Thoughts on Gallery Walls, Pt 1

August 27, 2012 — Leave a comment

I love a good gallery wall. If I had to describe my style it would be ‘eclectic vintage with a side of gallery walls.’ In my fantasy land my walls are covered floor to ceiling with art and photos and other beautiful things. What I love about them so much is that when people come over to your home they can almost instantly get a sense of who you are as a person.

In my opinion there are two kinds of gallery walls. Matching and uniform and eclectic and mismatched. Both have their merits so lets take a look at them both.

1) Matching and uniform.

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This type of gallery wall is definitely more popular in homes across America. They are very pleasing to the eye and they are easier to accomplish in your own home. I love this look when all the images in the frames are related images like black and white photos of the same city or all portraits or something like that. The problem with these types of gallery walls is that it can be expensive to buy that many frames that match. My tip to getting this look is getting frames from garage sales or thrift shops and then spray painting them in a uniform color like all black or all white. An easy way to create a template for a gallery wall like this is to use painter’s tape and computer paper to test out the placement of your frames. Oh, and always use a level.

2) Eclectic and mismatched.

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As I am sure you can guess this is my favorite type of gallery wall. I love the mismatched look of these walls, it’s as though they have been collected and cultivated over years of travel and experiences. The best thing about creating these kinds of walls is that there are no rules. You can uses whatever frames you want, whatever art you want, and you can go rouge and do unframed items. The daunting thing about this type of gallery wall is the fear that it won’t look the right kind of ‘mismatched.’ Well my advice is this: Do whatever you want. It’s your house! If you have thirteen black frames, five white ones, and two natural wood frames… use them all, mix it all together and do it with confidence. If that is hard for you I’ll try and give you a few tips from my own gallery walls.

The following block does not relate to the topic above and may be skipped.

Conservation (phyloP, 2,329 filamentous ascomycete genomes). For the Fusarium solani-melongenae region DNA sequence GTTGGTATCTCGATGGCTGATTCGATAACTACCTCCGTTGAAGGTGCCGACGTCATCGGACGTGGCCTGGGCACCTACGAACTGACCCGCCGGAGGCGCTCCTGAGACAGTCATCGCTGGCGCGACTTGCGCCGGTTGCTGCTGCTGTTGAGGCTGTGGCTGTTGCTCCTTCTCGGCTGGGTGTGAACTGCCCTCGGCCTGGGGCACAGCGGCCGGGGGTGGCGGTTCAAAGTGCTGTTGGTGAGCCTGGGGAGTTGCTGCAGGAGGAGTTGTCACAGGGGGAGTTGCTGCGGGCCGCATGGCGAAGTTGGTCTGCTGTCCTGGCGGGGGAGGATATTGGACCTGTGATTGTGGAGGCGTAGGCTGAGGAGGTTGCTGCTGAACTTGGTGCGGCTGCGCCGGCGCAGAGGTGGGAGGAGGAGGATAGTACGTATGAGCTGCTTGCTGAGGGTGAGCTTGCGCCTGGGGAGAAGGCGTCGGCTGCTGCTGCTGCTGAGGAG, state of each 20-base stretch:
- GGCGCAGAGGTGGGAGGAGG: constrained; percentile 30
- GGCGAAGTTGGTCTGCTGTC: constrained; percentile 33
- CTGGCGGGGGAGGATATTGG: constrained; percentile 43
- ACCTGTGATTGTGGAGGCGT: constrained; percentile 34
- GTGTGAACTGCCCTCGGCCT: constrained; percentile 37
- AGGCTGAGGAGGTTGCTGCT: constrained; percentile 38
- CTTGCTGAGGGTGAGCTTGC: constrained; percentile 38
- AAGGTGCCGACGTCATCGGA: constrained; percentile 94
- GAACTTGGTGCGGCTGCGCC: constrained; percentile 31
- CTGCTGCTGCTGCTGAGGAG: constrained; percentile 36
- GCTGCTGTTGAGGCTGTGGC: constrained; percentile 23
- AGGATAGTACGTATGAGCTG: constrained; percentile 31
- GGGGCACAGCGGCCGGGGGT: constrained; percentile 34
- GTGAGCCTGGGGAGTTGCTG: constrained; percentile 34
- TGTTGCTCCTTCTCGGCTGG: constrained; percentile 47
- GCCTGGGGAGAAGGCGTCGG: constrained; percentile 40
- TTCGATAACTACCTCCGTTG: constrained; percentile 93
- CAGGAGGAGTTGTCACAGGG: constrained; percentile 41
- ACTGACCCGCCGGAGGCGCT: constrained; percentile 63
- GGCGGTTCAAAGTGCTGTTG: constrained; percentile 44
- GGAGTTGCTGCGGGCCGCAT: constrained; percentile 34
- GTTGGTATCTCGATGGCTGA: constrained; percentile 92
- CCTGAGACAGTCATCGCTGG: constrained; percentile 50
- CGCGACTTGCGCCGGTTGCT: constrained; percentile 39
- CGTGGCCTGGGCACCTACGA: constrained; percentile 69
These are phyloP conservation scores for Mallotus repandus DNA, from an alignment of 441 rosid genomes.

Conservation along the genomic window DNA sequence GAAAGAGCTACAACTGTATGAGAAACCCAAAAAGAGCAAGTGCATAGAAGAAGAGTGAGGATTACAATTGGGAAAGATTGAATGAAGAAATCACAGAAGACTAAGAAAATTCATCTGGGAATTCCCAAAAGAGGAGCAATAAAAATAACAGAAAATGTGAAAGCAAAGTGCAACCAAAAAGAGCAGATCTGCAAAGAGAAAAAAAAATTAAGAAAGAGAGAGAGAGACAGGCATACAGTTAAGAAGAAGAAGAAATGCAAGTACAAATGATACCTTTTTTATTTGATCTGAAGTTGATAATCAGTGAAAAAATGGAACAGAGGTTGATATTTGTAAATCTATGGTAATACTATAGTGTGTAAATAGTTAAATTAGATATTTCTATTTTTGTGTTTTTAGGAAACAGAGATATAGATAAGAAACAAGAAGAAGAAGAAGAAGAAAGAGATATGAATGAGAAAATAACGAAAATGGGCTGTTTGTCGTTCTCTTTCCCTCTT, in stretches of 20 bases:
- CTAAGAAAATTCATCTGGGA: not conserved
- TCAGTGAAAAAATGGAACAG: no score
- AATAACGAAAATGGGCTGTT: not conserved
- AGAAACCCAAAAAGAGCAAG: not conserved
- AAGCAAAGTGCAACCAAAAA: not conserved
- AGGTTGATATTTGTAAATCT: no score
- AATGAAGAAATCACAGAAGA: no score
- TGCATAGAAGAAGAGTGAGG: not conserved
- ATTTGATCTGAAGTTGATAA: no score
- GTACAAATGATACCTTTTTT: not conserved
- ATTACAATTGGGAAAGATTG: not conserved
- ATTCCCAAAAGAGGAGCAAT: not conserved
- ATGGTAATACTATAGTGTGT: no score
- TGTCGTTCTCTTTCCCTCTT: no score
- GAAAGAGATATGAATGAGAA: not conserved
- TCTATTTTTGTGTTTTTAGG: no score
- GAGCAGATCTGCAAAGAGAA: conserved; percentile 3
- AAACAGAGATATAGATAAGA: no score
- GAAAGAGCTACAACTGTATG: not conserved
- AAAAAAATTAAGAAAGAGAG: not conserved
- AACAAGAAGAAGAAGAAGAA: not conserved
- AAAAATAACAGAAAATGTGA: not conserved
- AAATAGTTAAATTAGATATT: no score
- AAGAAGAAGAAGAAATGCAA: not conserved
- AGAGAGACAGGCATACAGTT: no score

Here is my process for creating gallery walls:

1) Choose your wall. It can be a large main wall, a smaller section of wall, or a hallway. Once you find your wall get a good idea of the size of it (4’x6′, 2’x5′, etc) so you can plan your frames accordingly. I like to lay my frames out on the floor before I hang them so I can move them around until I find the perfect lay out.

2) Consider the surroundings. What color are the walls? What furniture will be near this wall? What is the overall feeling of this room? Will people be walking past or sitting under this gallery? Are you looking to showcase family photos or your map collection? Once you answer these questions you will have a better idea of what type of gallery suites your room best.

3) Use what you have. If you want a perfectly uniform gallery wall you may have to make some purchases but if you go for a more free form look you can easily pool together what you already have and make it work. Gather the frames you have and start playing with arrangements. Don’t worry if the frames aren’t filled with the perfect pictures yet you can work on that later (in fact, tomorrow I’m going to post on what to put in all those frames).

4) Push yourself. This may seem like a weird step for gallery walls but this is something I really try to do myself. Yes, perfectly matching frames with perfect family photos in black and white looks amazing but an important part of designing your own home is accepting imperfection. Don’t second guess yourself. If you like something go for it. Maybe you’ve never seen black and white frames mixed together but that doesn’t mean it won’t look good.

5) Go with the flow. Probably the best thing about gallery walls is that they are fluid. I have rearranged, added, and subtracted items on my gallery walls several times. Some changes are simple like exchanging one photograph for another or spray painting a frame, other changes are more complex. A couple of months ago I bought a larger piece of art and decided to add it to my dining room gallery wall so I took down two smaller items and added the new large piece in their place.

The first image is from about a month after I moved in and the second is just a few days ago. You can see the difference between the two. Is started out smaller and over the past few months I got a little bolder and when all the way to the ceiling. Tomorrow I’ll be back with my tips on what to fill all those frames with.

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Jasmin

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I'm a single female homeowner who loves all things interior decorating. Especially if it involves thrifting.

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